Travel

Oh, Hall Yes

8 new American food halls worth buying a plane ticket to visit
Photos: Courtesy of R House, Vanessa Escobedo Barba, Signe Birck, Robert Benson, Carly Diaz
American Food Halls

This July, we're pledging allegiance to the food that makes this country great—specifically, the exciting things happening in our nation's culinary scene right now. Join us as we explore America!

There’s nothing exclusively American about the food hall—with institutions that exist all over the world, from Tokyo to London. Still, it’s a trend that couldn’t feel more at home in the country that loves choices, prizes convenience and demands immediate satisfaction to whatever the craving, be it a banh mi or bagel. Enter America’s newest crop of food halls.

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These sprawling marketplaces aren’t just fulfilling American dreams either. With the sharing economy’s momentum and the rise of communal spaces, they’re good business, too. It’s no wonder, then, that food halls continue to pop up all over the country. Here are the ones that will have you saying hall-elujah.

San Diego’s Liberty Public Market: Opened in March

Photo: Laila Said

Four months ago, San Diego’s first public artisan market opened. A “one-turn town,” as Tim Kolanko, executive chef of the market’s restaurant, Mess Hall, describes it, San Diego had plenty of naysayers. But the community has embraced the former naval base’s historical, weathered murals and stalls selling everything from house-made charcuterie to fresh produce. Add Mess Hall’s dynamic menu; Sunday roasts; and wine, beer and upcoming cocktail pairings, and it’s no wonder the city warmed up to it fast.

Portland’s Pine Street Market: Opened in April

Photo: Tim Parsons

Portland’s self-dubbed “first modern food hall” is a venue for some of the city’s top restaurants and artisans to experiment. Salt & Straw puts a twist on its iconic ice cream with soft-serve-centric Wiz Bang Bar, while Olympia Provisions focuses exclusively on hot dogs at OP Wurst. The only non-local vendor is Tokyo-based Marukin Ramen—a worthy exception indeed. “It’s gangbusters in here at lunch,” Mike Thelin, the market’s culinary curator, says. No doubt.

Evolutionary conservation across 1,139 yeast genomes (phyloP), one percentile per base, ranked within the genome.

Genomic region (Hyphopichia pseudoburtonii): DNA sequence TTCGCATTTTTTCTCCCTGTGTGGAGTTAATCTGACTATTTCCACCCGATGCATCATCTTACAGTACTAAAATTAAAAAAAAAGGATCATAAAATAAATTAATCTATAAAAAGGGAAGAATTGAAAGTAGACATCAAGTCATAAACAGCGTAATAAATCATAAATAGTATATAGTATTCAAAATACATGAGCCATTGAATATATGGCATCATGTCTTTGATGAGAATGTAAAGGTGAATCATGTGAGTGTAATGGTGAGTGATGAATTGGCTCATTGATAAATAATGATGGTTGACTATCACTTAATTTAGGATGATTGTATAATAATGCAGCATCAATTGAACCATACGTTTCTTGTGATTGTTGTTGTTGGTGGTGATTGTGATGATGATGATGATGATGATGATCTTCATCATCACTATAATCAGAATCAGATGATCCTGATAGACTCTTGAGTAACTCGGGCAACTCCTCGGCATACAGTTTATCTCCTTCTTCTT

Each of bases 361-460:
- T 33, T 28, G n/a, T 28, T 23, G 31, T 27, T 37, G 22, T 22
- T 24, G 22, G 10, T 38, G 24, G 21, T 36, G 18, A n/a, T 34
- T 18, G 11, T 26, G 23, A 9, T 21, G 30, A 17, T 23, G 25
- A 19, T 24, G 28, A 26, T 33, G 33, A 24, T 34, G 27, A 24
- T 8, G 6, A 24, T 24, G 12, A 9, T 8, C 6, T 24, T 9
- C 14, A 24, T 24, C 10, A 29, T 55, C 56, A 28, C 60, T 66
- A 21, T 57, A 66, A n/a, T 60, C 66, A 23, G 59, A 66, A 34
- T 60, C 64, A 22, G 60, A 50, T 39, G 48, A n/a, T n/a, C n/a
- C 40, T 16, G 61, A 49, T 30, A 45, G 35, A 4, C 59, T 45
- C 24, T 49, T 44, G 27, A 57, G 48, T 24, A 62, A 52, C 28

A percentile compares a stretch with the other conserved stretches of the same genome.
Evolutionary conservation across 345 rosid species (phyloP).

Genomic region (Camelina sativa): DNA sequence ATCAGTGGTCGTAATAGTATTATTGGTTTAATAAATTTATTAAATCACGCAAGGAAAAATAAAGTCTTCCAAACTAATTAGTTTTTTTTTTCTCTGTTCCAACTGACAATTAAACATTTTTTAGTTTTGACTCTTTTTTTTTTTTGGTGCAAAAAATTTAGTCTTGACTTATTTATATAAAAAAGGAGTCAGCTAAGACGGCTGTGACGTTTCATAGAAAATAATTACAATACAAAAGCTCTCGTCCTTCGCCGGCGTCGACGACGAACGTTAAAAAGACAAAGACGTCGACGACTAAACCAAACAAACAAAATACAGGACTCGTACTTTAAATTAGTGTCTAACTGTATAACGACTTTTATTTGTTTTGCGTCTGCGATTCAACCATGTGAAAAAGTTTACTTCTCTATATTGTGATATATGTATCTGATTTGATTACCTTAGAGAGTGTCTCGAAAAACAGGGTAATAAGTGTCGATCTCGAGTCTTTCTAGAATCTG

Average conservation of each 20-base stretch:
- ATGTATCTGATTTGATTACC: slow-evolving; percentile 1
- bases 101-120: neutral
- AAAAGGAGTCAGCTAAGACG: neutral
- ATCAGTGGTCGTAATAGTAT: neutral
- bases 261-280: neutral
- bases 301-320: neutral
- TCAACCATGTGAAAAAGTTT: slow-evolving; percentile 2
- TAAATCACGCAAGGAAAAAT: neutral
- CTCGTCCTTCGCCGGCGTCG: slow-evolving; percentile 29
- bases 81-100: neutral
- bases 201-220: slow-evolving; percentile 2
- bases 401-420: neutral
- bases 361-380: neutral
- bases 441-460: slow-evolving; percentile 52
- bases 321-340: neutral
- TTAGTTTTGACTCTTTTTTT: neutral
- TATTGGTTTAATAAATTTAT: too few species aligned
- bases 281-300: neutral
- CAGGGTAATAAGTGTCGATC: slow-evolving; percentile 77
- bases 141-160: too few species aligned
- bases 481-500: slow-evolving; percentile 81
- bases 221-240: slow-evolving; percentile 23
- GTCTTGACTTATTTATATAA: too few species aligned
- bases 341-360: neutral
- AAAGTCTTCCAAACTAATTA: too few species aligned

New York City’s Great Northern Food Hall: Opened in June

Photo: Signe Birck

With the backdrop of footsteps crossing Grand Central’s marble floors, Claus Meyer’s Nordic food hall is as refined a newcomer as the terminal could expect. Delicate touches—a box for smørrebrød (open-faced Danish sandwiches), for instance, reads “open rye” instead of “open sesame”—and elegant fare make it a reprieve in the heart of NYC. “We are bringing a lot of new flavors [think rhubarb, sea buckthorn and skyr smoothies] that people might not be used to,” Meyer says. “However, I strongly believe once people try the food, they will return again and again.”

Chicago’s Revival Food Hall: Opening early August

Photo: Jason Little Photography

Though Chicago is a city of neighborhoods, the Loop has left a lot to be desired—until now. Revival brings some of the city’s best restaurants under one roof, and with a coffee shop-cum-bar and an indie record store, the business district has a chance to morph into Chi-town’s next hot neighborhood. Partners Bruce Finkelman and Craig Golden hope people return to the office rejuvenated or head home feeling relaxed. “You know, everyone likes to hang out in the kitchen,” Golden says.

Baltimore’s R. House: Opening early fall 2016

Photo: Courtesy of R House

Featuring 10 original restaurant offerings run by mostly Baltimore-based chefs, R. House will be an incubator of sorts. “[The market is] perfect for fostering new ideas,” general manager Peter DiPrinzio says. In addition to a Korean BBQ restaurant run by two sisters, a fried chicken spot and a vegetable-forward one, there will also be a pop-up kitchen with rotating chefs. Sounds like Baltimore may be the new place to scout the country’s next big chefs.  

Brooklyn’s Gotham Market at The Ashland: Opening fall 2016

Photo: Courtesy of Mu Ramen via Facebook

One of Manhattan’s most successful food halls is heading across the river to Downtown Brooklyn this fall. A central bar brings a late-night option to the area, and predictable buzzwords will be present, too: rotisserie chicken, brick-oven pizza and ramen. (It’s Brooklyn after all.) No one’s complaining, however, especially since the latter is the first offshoot of Long Island City’s famed Mu Ramen. Expect lines.

Austin’s Fareground: Opening spring 2017

Photo: Vanessa Escobedo Barba

In a city known for food trucks, Fareground will “bring established chefs and experienced restaurateurs in one place,” developer Bob Gillett says. Expect two bars, a bakery by Austin mainstay Easy Tiger, a cheesemonger, burger shop and biscuit vendor selling homemade country ham, fried chicken and egg dishes. Since this is Austin, there will also be tacos.

Washington, D.C.’s Isabella Eatery: Opening early 2017

Photo: Courtesy of Isabella Market

D.C. chef and Top Chef alum Mike Isabella calls the project “by far the biggest we’ve ever taken on,” referring to his upcoming market at Tysons Galleria, which will include 10 new and existing Isabella establishments. You’ll find a cocktail bar, a Mediterranean-style steakhouse, a coffee shop and a retro soda fountain that will have kid-friendly as well as boozy options. “I worked in a Carvel when I was 13, so it kind of comes full circle,” Isabella says.

No matter where you find yourself this year, don’t miss these spectacular markets. Though they may feel American in spirit, as Claus Meyer says, these food halls are also “a window to the world.”

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